Wednesday, November 28, 2007

Best New Poets 2007 is Here!

A brand new shiny copy of Best New Poets 2007 arrived in our office this week with Tyler Mills' poem "The Violin Shop" right there on page 50. We're proud to have printed that poem in this summer's issue, 29.1, and even prouder that it was included in BNP! Way to go Tyler!

And it has a delightful new book smell...

The collection can be purchased from University of Virginia Press.

So I was curious about who the guy on the cover was. Turns out, according to their blog, all their cover photos are stock photos! Weird. Something about the cover design definitely led me to believe the person on the front is one of the poets included in the collection, or at the very least, one of last year's poets. Hmm...

Oh well. It still looks like a great collection!


Monday, November 19, 2007

Cover Me!

Who doesn't judge a book by it's cover? Joseph Sullivan has compiled a list of the most compelling covers of 2007 over at the NY Times blog.

Wednesday, November 14, 2007

can you do this in a poem?

Many people wonder how exactly we decide what to publish. What do we look for in a poem? What quality makes one piece of art leap out of the slush pile and into the magazine, while others quietly pass on to other hands, other venues?

This snowman, an image of the Hindu god Ganesh, was created on the main street in Mussoorie, India, a town in the Himalayan foothills. Out of the

Now do this. But in a poem.


Monday, November 12, 2007

I Love Typography Too

Hey Word Nerds:

My partner told me about this blog called I Love Typography, which celebrates the super sexiness of type. Think about the smooth curves of a comma; how low the hook of a number 9 can hang.

Now don't do anything naughty while you browse the blog.


Wednesday, November 7, 2007

It's November, and NaNoWriMo and NaBloPoMo are here!

If you’re reading this blog, you’ve probably heard of National Novel-Writing Month. Several years ago, I wrote my first novel. And, to date, my only. All thanks to NaNoWriMo, a program that proudly values quantity over quality, a program that’s nearly 10 years old.

But there’s no reason that quantity can’t be edited and made publishable by someone, somewhere.

My novel was a piece of genre fiction that didn’t start out that way; I started off trying to write a serious story but got bored with it really early. Instead of starting over, I pushed through, and my central characters got bitten by zombies.

These weren’t your regular old zombies. These were a new type of zombie: although a bit stiff in the joints, perhaps, they were planners, thinkers, and social. My zombies would have the neighbors over. And then much on their brains. They totally owned their undeadness and became assassins.

My masterpiece. My zombie-assassin novel. I deleted nearly all of the manuscript soon after submitting to the NaNoWriMo folks for word-count verification. The novel was terrible. Really, really terrible. But fun to write.

And it’s not too late to get started! You’re only a week behind, if you feel so inclined.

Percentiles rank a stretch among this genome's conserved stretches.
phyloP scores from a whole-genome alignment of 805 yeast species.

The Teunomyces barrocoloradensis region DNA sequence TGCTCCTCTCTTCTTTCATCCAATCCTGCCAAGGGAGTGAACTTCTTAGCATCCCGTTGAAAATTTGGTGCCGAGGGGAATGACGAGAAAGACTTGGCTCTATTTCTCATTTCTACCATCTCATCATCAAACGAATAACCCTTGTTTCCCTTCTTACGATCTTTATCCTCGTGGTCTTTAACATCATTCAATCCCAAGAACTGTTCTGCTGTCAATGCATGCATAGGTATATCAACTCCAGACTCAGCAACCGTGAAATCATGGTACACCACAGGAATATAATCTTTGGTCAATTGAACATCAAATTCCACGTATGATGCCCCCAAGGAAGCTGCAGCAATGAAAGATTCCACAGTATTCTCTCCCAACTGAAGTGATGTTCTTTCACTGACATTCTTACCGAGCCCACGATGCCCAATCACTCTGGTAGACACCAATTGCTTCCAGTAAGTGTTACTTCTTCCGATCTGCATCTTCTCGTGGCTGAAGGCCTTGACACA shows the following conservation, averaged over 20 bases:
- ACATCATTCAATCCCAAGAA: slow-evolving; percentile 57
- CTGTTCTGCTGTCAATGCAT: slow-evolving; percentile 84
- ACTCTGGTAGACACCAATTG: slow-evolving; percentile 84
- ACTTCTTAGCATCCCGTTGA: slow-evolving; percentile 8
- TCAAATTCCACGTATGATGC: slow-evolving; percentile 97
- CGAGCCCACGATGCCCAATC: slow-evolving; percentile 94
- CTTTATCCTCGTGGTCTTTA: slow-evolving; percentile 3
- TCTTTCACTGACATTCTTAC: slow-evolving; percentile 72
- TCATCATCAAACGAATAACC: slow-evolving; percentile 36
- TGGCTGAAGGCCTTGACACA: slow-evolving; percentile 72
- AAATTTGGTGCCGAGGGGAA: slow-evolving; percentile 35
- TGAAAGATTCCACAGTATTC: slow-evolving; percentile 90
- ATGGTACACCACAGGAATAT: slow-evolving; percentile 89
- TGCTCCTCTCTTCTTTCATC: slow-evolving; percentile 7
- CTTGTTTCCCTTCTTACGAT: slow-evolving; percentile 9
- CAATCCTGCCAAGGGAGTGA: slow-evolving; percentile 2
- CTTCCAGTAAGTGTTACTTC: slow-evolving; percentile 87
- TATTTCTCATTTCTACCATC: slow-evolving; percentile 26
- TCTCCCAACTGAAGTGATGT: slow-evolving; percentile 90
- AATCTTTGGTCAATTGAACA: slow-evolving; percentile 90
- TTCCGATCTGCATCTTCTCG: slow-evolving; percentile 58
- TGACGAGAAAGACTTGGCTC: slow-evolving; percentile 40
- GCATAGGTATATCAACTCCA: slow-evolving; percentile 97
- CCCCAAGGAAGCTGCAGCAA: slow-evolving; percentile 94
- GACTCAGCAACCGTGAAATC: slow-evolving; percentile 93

Along those lines, though, and the impetus for this post, is the several years young NaBloPoMo. I learned about it only yesterday, and when I saw this badge, I just had to post it. My own intention is not to blog every day (I wish!), but rather to share the project with y’all. And hey, if you’re a two birds, one stone kind of person, you could always post your NaNoWriMo manuscript in progress…


Monday, November 5, 2007

I took it from the top and put it on the bottom...

That's how James Brown described the process of creating the musical structure we now know as Funk. It was all about The One.

I stumbled upon this great documentary from the BBC (they have some great documentaries, by the way--check out Richard Pryor if you get a chance) on youtube. They've got it divided into seven parts, but the whole thing is really compelling. It does a really great job of covering many of the major Funk figures and providing a historical context for the music's rise. One of my favorite moments is when JB's bandleader, Pee Wee Ellis talks about coming up with the concept for "Coldblooded" after listening to Miles Davis' "So What?". If you've got both songs, you should listen to them back-to-back because it's fascinating to see what they did. This kind of innovation was actually pretty typical because many of Funk's greatest musicians had their roots deep in Jazz. Great stuff. Check it out.


Thursday, November 1, 2007

Other Blogs We Love: Smart Bitches, Trashy Books

Reading the highest of highbrow fiction and poetry gets tiring at times. And, as you may have noticed, we here at IR are not afraid to admit that, at times, our taste is decidedly lowbrow.

If you're looking for a good recommendation for your next trashy read, the Smart Bitches Who Love Trashy Books offer smart and funny reviews of genre lit, with a focus on crappy romance novels of all types. Recent highlights include:

The help-a-bitch-out feature, in which readers help other readers find vaguely-remembered plots (e.g. "The heroine was wrapped up in some kind of rug/carpet/blanket and unrolled for a king or ruler or duke or something of the sort.")

The worst lines in sci-fi erotica

One of the main bloggers' husbands offers a guest review of David Hasselhoff's autobiography, in which the difference between good trashy and bad trashy is thoughtfully discussed.

And you have to love "Covers Gone Wild."